Ontario's youth have a new way to fight for their environment’s future.
The province has announced the creation of the new Ontario Youth Environment Council to provide Grade 9-12 students better ways to share their ideas and insights on key environmental issues, such as growing the parks footprint, reducing greenhouse gases and tackling climate change.
“Just because you can’t vote and cast a ballot for politicians, it doesn’t mean you don’t deserve a say,” David Piccini, Ontario’s new minister of the environment, conservation and parks, said early Wednesday afternoon while making the announcement at Barrie’s Shalom Park in the city's south end.
“This council is by and for the youth of tomorrow," he added.
Earlier this morning, approximately 50 youths had taken bags of garbage from nearby Lovers Creek and piled it near a parks receptacle to be picked up later that day by the city.
“We have many volunteers here who came to clean up the park,” said Barrie-Innisfil MPP Andrea Khanjin. “We all love to be outside in nature… but have experienced there is a lot of litter.”
The province is also encouraging Waste-Free Wednesdays throughout the summertime when Ontarians can get outside and clean up litter in their community, while following public health measures.
Khanjin noted the average Ontario resident generates one tonne of waste annually and much of it makes its way into our waterways and green spaces, harming both wildlife and the health of humans. And what ends up in landfills also contributes to greenhouse gas emissions.
“You are never too young to make a difference,” she said of clean-up efforts.
Piccini said that’s where the Ontario Youth Environment Council can help.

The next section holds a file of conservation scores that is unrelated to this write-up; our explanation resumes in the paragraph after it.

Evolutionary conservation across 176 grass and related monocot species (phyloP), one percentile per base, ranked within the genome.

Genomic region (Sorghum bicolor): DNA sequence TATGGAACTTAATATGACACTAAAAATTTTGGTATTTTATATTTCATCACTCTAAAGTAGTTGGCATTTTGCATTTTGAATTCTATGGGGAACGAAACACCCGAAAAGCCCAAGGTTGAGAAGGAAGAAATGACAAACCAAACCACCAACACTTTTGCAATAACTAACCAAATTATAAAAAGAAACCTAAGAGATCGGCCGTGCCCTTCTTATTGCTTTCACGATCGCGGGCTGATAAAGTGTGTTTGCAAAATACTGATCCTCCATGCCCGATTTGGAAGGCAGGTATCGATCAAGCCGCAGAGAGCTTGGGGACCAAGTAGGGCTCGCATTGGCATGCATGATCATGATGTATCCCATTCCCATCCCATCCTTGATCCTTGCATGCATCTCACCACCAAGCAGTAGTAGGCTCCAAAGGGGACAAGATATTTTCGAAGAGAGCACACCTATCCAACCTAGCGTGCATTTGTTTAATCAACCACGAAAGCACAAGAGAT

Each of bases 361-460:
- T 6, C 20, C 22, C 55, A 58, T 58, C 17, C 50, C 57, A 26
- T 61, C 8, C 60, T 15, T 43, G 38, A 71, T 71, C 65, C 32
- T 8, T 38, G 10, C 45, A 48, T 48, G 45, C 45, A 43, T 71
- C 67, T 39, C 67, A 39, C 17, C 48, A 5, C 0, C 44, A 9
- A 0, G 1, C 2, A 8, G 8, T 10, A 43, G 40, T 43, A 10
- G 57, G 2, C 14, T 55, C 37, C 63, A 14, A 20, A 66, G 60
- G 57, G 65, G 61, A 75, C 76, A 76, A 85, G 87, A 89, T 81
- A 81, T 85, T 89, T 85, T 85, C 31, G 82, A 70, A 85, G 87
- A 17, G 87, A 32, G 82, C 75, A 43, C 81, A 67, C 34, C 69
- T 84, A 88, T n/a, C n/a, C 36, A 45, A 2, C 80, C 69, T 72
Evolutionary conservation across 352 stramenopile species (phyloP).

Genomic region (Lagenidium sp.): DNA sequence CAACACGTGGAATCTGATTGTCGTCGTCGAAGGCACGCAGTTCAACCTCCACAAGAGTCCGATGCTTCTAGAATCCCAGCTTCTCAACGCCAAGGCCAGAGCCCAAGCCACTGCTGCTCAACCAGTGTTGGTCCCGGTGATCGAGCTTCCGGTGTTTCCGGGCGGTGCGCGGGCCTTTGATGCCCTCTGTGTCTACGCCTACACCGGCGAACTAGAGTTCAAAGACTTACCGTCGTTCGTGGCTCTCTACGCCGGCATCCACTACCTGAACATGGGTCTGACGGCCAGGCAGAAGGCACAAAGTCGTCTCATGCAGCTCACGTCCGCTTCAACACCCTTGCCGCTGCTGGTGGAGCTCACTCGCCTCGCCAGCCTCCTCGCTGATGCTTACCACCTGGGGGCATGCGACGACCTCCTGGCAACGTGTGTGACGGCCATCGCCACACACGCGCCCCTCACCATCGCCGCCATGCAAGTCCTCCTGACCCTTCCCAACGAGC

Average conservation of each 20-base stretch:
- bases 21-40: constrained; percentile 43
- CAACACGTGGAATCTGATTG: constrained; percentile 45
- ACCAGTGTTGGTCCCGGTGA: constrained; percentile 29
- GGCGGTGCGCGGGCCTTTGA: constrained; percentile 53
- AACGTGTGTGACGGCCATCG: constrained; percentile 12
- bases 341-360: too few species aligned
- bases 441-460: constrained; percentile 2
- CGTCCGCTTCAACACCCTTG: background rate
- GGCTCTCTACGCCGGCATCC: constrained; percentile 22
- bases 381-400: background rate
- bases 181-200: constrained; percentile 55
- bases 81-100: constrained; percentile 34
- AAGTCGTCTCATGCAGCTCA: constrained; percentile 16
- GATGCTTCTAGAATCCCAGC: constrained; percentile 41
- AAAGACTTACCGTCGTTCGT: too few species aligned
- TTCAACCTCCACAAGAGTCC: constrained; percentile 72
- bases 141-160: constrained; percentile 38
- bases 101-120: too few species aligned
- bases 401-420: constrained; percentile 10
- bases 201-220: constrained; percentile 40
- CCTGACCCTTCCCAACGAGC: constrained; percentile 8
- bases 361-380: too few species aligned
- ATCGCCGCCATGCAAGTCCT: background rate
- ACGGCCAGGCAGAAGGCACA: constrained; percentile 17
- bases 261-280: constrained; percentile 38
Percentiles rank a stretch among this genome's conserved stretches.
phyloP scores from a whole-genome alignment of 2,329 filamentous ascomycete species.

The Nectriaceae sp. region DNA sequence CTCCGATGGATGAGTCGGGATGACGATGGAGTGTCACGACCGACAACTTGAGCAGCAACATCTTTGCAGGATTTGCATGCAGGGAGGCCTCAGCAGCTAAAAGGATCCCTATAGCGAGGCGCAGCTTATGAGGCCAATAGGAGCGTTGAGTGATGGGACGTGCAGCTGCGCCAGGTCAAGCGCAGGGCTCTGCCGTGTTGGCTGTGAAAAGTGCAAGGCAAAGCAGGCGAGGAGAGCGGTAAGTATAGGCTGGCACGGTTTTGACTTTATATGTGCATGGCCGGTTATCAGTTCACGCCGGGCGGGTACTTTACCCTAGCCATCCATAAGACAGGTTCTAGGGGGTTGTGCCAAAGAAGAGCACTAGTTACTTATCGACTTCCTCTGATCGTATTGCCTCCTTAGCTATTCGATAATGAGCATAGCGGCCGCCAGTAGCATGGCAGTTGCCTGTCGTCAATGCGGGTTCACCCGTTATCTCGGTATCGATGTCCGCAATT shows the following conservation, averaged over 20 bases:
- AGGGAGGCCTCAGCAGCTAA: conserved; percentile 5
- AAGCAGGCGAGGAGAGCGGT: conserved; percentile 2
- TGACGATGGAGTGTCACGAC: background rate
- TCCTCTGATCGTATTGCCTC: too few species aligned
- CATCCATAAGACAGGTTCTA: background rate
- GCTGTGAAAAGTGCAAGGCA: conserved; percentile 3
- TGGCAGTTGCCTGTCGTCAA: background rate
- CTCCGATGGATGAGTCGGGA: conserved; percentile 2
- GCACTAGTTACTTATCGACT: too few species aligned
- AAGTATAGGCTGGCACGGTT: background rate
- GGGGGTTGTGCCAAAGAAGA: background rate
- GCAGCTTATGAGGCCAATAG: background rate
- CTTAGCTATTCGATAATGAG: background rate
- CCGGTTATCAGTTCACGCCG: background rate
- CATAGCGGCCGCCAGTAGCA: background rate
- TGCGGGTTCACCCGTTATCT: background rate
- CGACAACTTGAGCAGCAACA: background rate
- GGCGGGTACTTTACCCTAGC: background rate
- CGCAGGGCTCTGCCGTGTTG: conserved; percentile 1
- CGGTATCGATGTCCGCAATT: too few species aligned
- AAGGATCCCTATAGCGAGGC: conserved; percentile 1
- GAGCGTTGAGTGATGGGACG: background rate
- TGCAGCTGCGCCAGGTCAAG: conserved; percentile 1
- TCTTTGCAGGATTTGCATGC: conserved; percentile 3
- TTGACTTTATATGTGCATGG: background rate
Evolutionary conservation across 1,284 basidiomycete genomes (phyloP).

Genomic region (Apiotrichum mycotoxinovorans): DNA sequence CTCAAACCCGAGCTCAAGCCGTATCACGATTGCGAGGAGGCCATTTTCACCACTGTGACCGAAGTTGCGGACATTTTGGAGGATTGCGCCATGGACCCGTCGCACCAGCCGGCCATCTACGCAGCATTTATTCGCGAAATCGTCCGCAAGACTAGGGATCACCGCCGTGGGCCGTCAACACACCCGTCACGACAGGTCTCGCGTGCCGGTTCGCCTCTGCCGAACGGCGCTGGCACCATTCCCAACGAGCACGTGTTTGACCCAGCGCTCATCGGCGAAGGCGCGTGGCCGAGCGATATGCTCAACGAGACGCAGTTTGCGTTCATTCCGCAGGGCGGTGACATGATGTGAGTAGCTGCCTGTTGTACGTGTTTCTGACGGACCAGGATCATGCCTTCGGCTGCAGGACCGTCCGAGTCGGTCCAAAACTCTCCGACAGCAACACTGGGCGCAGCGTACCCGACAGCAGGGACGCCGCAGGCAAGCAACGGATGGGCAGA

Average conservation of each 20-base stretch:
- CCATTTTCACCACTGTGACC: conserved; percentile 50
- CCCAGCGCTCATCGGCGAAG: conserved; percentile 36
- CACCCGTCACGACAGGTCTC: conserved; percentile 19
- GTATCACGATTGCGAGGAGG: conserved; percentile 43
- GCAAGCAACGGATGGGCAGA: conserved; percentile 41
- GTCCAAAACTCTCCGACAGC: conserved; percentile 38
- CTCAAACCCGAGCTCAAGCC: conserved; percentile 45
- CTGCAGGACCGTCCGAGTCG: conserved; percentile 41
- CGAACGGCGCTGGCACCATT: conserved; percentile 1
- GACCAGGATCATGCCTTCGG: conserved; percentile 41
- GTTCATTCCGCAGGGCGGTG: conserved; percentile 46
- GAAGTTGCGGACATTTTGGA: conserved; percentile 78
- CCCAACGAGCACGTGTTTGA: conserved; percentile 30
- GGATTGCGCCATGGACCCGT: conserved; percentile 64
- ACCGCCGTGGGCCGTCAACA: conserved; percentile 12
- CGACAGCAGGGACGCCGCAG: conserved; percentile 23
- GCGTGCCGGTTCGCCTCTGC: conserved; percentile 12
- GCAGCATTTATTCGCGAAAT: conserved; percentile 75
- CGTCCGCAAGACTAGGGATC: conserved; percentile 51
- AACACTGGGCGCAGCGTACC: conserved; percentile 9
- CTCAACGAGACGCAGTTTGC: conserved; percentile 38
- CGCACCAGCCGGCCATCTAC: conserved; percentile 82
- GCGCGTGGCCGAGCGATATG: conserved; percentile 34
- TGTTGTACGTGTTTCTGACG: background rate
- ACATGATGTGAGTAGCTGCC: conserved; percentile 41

“We’ll meet to discuss solutions,” he said, with members of the I Love Lake Simcoe youth group standing behind him at the park o Shalom Way. “You’ve got a place on this council.”
“It’s an important and timely step in the right direction,” said Justine Mackay, president of the Ontario Student Trustees Association, of the new council.
Piccini, the youngest environment minister in Ontario’s history, says the council will ensure the next generation of Ontarians is at the table when solutions are sought to the most pressing environmental issues, which include conservation, protecting the environment and preparing for the impacts of climate change.
Members of the youth council will meet monthly from September until April to hear from expert guest speakers, discuss a range of environmental and climate change issues and provide input on potential solutions to ministry officials, including Piccini.
Eligible youth can apply to be members of the consultation group by completing an application form on ontario.ca/YEC by Aug. 4, 2021 at 11:59 p.m. Candidates must be in Grades 9-12 now, or as of the 2021 fall school year, and should have a passion for the environment, an understanding of key climate-related issues and solutions in their regions, and work or volunteer experience with activities related to climate change and the environment.
The ministry is collaborating with a wide range of stakeholders connected with youth to ensure it has applicants with diverse interests. Applicants from across the province, including Indigenous communities, are encouraged to apply.
Members of the Ontario Youth Environment Council will be announced later this summer.